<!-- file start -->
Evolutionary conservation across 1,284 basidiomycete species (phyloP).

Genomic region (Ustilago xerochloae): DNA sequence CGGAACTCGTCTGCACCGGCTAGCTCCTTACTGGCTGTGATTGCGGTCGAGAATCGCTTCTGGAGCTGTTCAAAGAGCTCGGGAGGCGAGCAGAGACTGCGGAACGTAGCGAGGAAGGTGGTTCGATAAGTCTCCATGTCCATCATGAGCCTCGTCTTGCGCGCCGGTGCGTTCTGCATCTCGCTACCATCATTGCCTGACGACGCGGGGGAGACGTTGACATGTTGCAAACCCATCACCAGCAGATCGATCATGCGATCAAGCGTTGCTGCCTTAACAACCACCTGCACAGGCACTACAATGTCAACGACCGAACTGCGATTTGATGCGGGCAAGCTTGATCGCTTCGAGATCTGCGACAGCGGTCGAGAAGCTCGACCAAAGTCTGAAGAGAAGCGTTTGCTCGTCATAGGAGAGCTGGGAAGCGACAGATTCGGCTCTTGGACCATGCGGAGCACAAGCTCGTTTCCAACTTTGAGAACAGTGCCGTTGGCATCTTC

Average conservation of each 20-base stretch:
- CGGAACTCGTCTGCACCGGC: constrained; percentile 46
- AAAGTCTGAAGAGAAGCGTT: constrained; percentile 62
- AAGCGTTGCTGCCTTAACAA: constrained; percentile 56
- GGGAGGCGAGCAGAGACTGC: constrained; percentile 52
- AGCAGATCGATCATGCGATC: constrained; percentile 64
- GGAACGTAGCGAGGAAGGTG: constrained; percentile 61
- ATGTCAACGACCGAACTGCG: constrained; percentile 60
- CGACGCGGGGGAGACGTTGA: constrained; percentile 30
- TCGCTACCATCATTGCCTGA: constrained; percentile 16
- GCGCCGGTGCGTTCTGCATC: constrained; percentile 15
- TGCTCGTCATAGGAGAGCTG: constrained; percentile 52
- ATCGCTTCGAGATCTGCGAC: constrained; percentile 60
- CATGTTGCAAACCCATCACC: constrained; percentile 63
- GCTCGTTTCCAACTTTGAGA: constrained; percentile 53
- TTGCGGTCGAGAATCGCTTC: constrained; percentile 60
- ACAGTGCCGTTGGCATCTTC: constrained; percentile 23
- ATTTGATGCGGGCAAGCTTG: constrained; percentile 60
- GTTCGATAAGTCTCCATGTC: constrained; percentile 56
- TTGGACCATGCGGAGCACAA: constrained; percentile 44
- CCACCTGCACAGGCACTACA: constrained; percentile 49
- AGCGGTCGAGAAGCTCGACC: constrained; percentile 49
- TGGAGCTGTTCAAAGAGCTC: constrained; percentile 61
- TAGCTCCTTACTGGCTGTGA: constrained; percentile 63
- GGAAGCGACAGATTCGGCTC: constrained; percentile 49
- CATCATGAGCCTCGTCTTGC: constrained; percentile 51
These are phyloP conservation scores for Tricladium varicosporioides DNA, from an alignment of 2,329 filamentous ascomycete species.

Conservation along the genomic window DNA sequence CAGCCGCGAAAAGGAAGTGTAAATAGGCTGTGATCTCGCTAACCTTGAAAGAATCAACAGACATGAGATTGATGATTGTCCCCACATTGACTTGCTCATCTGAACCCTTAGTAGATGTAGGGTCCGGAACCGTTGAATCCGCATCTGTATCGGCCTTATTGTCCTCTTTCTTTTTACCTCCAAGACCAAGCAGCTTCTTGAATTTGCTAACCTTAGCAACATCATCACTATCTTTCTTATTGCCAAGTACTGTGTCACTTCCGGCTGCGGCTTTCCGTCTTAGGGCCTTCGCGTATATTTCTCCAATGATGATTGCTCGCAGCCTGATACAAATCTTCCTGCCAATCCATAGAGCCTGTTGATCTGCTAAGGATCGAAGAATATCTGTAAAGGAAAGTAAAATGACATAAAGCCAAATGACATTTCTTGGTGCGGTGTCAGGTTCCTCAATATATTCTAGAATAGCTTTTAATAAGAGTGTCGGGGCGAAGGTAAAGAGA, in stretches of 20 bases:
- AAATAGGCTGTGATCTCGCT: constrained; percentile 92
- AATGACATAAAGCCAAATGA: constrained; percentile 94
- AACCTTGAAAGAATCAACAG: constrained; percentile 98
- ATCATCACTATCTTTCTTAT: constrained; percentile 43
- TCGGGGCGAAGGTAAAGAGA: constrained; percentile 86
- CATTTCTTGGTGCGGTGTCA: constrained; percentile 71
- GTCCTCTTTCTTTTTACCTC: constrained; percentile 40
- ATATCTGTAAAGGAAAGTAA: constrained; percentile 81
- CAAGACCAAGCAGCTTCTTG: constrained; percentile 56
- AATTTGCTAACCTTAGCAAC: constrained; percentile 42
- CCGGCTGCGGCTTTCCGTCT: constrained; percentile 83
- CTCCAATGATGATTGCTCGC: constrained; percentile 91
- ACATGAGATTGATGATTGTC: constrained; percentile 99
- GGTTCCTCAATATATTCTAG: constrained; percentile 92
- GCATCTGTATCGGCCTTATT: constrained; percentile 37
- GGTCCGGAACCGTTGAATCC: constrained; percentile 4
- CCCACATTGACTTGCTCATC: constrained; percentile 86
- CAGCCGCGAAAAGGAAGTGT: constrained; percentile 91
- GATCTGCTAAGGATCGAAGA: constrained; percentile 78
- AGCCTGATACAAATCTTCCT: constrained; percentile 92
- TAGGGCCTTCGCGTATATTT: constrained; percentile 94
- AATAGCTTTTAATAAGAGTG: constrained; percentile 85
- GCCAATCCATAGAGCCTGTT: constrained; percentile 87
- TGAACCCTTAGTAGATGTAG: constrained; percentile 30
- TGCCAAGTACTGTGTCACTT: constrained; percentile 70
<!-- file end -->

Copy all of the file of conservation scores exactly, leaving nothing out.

Evolutionary conservation across 1,284 basidiomycete species (phyloP).

Genomic region (Ustilago xerochloae): DNA sequence CGGAACTCGTCTGCACCGGCTAGCTCCTTACTGGCTGTGATTGCGGTCGAGAATCGCTTCTGGAGCTGTTCAAAGAGCTCGGGAGGCGAGCAGAGACTGCGGAACGTAGCGAGGAAGGTGGTTCGATAAGTCTCCATGTCCATCATGAGCCTCGTCTTGCGCGCCGGTGCGTTCTGCATCTCGCTACCATCATTGCCTGACGACGCGGGGGAGACGTTGACATGTTGCAAACCCATCACCAGCAGATCGATCATGCGATCAAGCGTTGCTGCCTTAACAACCACCTGCACAGGCACTACAATGTCAACGACCGAACTGCGATTTGATGCGGGCAAGCTTGATCGCTTCGAGATCTGCGACAGCGGTCGAGAAGCTCGACCAAAGTCTGAAGAGAAGCGTTTGCTCGTCATAGGAGAGCTGGGAAGCGACAGATTCGGCTCTTGGACCATGCGGAGCACAAGCTCGTTTCCAACTTTGAGAACAGTGCCGTTGGCATCTTC

Average conservation of each 20-base stretch:
- CGGAACTCGTCTGCACCGGC: constrained; percentile 46
- AAAGTCTGAAGAGAAGCGTT: constrained; percentile 62
- AAGCGTTGCTGCCTTAACAA: constrained; percentile 56
- GGGAGGCGAGCAGAGACTGC: constrained; percentile 52
- AGCAGATCGATCATGCGATC: constrained; percentile 64
- GGAACGTAGCGAGGAAGGTG: constrained; percentile 61
- ATGTCAACGACCGAACTGCG: constrained; percentile 60
- CGACGCGGGGGAGACGTTGA: constrained; percentile 30
- TCGCTACCATCATTGCCTGA: constrained; percentile 16
- GCGCCGGTGCGTTCTGCATC: constrained; percentile 15
- TGCTCGTCATAGGAGAGCTG: constrained; percentile 52
- ATCGCTTCGAGATCTGCGAC: constrained; percentile 60
- CATGTTGCAAACCCATCACC: constrained; percentile 63
- GCTCGTTTCCAACTTTGAGA: constrained; percentile 53
- TTGCGGTCGAGAATCGCTTC: constrained; percentile 60
- ACAGTGCCGTTGGCATCTTC: constrained; percentile 23
- ATTTGATGCGGGCAAGCTTG: constrained; percentile 60
- GTTCGATAAGTCTCCATGTC: constrained; percentile 56
- TTGGACCATGCGGAGCACAA: constrained; percentile 44
- CCACCTGCACAGGCACTACA: constrained; percentile 49
- AGCGGTCGAGAAGCTCGACC: constrained; percentile 49
- TGGAGCTGTTCAAAGAGCTC: constrained; percentile 61
- TAGCTCCTTACTGGCTGTGA: constrained; percentile 63
- GGAAGCGACAGATTCGGCTC: constrained; percentile 49
- CATCATGAGCCTCGTCTTGC: constrained; percentile 51
These are phyloP conservation scores for Tricladium varicosporioides DNA, from an alignment of 2,329 filamentous ascomycete species.

Conservation along the genomic window DNA sequence CAGCCGCGAAAAGGAAGTGTAAATAGGCTGTGATCTCGCTAACCTTGAAAGAATCAACAGACATGAGATTGATGATTGTCCCCACATTGACTTGCTCATCTGAACCCTTAGTAGATGTAGGGTCCGGAACCGTTGAATCCGCATCTGTATCGGCCTTATTGTCCTCTTTCTTTTTACCTCCAAGACCAAGCAGCTTCTTGAATTTGCTAACCTTAGCAACATCATCACTATCTTTCTTATTGCCAAGTACTGTGTCACTTCCGGCTGCGGCTTTCCGTCTTAGGGCCTTCGCGTATATTTCTCCAATGATGATTGCTCGCAGCCTGATACAAATCTTCCTGCCAATCCATAGAGCCTGTTGATCTGCTAAGGATCGAAGAATATCTGTAAAGGAAAGTAAAATGACATAAAGCCAAATGACATTTCTTGGTGCGGTGTCAGGTTCCTCAATATATTCTAGAATAGCTTTTAATAAGAGTGTCGGGGCGAAGGTAAAGAGA, in stretches of 20 bases:
- AAATAGGCTGTGATCTCGCT: constrained; percentile 92
- AATGACATAAAGCCAAATGA: constrained; percentile 94
- AACCTTGAAAGAATCAACAG: constrained; percentile 98
- ATCATCACTATCTTTCTTAT: constrained; percentile 43
- TCGGGGCGAAGGTAAAGAGA: constrained; percentile 86
- CATTTCTTGGTGCGGTGTCA: constrained; percentile 71
- GTCCTCTTTCTTTTTACCTC: constrained; percentile 40
- ATATCTGTAAAGGAAAGTAA: constrained; percentile 81
- CAAGACCAAGCAGCTTCTTG: constrained; percentile 56
- AATTTGCTAACCTTAGCAAC: constrained; percentile 42
- CCGGCTGCGGCTTTCCGTCT: constrained; percentile 83
- CTCCAATGATGATTGCTCGC: constrained; percentile 91
- ACATGAGATTGATGATTGTC: constrained; percentile 99
- GGTTCCTCAATATATTCTAG: constrained; percentile 92
- GCATCTGTATCGGCCTTATT: constrained; percentile 37
- GGTCCGGAACCGTTGAATCC: constrained; percentile 4
- CCCACATTGACTTGCTCATC: constrained; percentile 86
- CAGCCGCGAAAAGGAAGTGT: constrained; percentile 91
- GATCTGCTAAGGATCGAAGA: constrained; percentile 78
- AGCCTGATACAAATCTTCCT: constrained; percentile 92
- TAGGGCCTTCGCGTATATTT: constrained; percentile 94
- AATAGCTTTTAATAAGAGTG: constrained; percentile 85
- GCCAATCCATAGAGCCTGTT: constrained; percentile 87
- TGAACCCTTAGTAGATGTAG: constrained; percentile 30
- TGCCAAGTACTGTGTCACTT: constrained; percentile 70